73-year old Israeli Prime Minister Yitzhak Rabin was killed on November 4, 1995 by three shots fired by an Israeli rightwing nationalist who opposed the Oslo Accords. The assassination of came at the end of a peace rally in Tel Aviv in favor of the Accords.
Despite this distressing state of affairs, we continue our efforts to provide leadership for our community and a forum for compassionate leaders like Martin O'Malley to address critical issues facing our nation. It is only way to advance desperately needed change in our politics and policies.
"They understand what it means when I say I'm Palestinian." Those words capture the essence of community and the importance of identity politics. To me, it means being part of a community that understands these issues in Gaza are more than a divisive political topic.
We need not look at the agreements we can or can't achieve with our neighbors, but rather look at the agreements we can achieve with ourselves!
The spate of knifings of Israelis, especially in East Jerusalem, the West Bank and parts of Israel, has inevitably led to a question of whether a third intifada is imminent. Perhaps surprisingly another intifada is unlikely when we look at the regional actors, their views and capabilities.
Wherever we start - and let's remember that Yitzhak Rabin and King Hussein started in war over Jerusalem - perhaps our deepest question should be about ourselves, asking what kind of "image of the Divine" we wish to be in this world, to borrow terms from Genesis.
The occupation is not sustainable; it is costly both in blood and treasure, Israel's national security will remain at risk, and the country will become ever more internationally isolated while risking its very identity as a Jewish state.
Following in the footsteps of Reagan and Clinton -- adopting a new Israeli-Palestinian peace paradigm as a legacy to his successor -- would in no way signal a diminution of Obama's commitment to Israel or a weakening of the bilateral relationship.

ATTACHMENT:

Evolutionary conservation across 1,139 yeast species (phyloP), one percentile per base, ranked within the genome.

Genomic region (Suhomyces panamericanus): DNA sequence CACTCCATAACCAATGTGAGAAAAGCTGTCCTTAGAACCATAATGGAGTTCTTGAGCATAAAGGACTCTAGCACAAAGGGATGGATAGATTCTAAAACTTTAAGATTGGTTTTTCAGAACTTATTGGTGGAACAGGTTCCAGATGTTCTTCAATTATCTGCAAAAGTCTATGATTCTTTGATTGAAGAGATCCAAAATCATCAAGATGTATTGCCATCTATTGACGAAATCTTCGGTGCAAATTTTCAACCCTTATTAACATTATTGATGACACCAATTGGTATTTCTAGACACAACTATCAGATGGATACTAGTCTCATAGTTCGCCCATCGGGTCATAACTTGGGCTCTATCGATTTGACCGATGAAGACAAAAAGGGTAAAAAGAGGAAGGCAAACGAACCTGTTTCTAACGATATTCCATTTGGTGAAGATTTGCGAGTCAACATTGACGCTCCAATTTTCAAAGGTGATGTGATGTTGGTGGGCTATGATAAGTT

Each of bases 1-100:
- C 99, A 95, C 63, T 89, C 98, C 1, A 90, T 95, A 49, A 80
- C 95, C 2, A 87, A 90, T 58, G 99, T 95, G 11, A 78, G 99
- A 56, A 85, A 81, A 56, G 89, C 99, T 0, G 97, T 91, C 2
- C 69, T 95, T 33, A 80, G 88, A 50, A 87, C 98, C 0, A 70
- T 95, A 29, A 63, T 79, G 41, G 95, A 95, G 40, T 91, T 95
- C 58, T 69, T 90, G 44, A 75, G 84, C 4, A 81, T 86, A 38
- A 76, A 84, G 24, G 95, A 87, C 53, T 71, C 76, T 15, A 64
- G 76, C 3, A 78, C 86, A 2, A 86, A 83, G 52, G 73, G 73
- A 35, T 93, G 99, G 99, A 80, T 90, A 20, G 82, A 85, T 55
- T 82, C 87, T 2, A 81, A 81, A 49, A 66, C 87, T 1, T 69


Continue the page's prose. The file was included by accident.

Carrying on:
Israeli Prime Minister Benjamin Netanyahu's speech claiming that Hitler had not planned to exterminate Jews until a prominent Palestinian cleric pressured him to do so, while outrageous, is consistent with the longstanding narrative of the right-wing government and its U.S. supporters.
Both leaders were engaged in empty rhetoric and slogans for domestic consumption instead of proposing new, credible and constructive initiatives to resume the negotiations that could lead to a peace agreement, which should have been the thrust of their appearances at the UNGA. That, however, was not -- and still is not -- the case.
Waging a relentless verbal war of warnings and threats against Iran since at least 2010, Bibi Netanyahu too has mobilized equal doses of bombast, self-importance and drama. Granted, as the leader of a nuclear Middle Easter power, the Bibi has far more impact than The Donald.
Fear, yes fear, makes us look at everyone with suspicion and a desire to call the authorities. Don't even take your cellphone out of your pocket, it might be a weapon. How long can we all continue with this madness?
I call upon both leaders to re-launch immediately a meaningful peace process that would lead to a two-state solution. Now more than ever, the two parties have a unique opportunity to work collaboratively to re-set the agenda for a long-term peace.
While it is the case that the current wave of indiscriminate knife attacks by incited Palestinians against Israelis, and some of the reactions of the former, lead to the inevitable doom and gloom projections of the situation, which is still far from being out of control, there are some other features of life there that are worth mentioning.
Hatred against Israel triggers a defensive Jewish posture. But we're better than this. There are so many reasons to be proud of Israel, to celebrate all our Start-Up nation has accomplished.
Those interested in Palestine/Palestinians and the Israeli/Palestinian conflict should note the Center for Palestine Studies at Columbia University.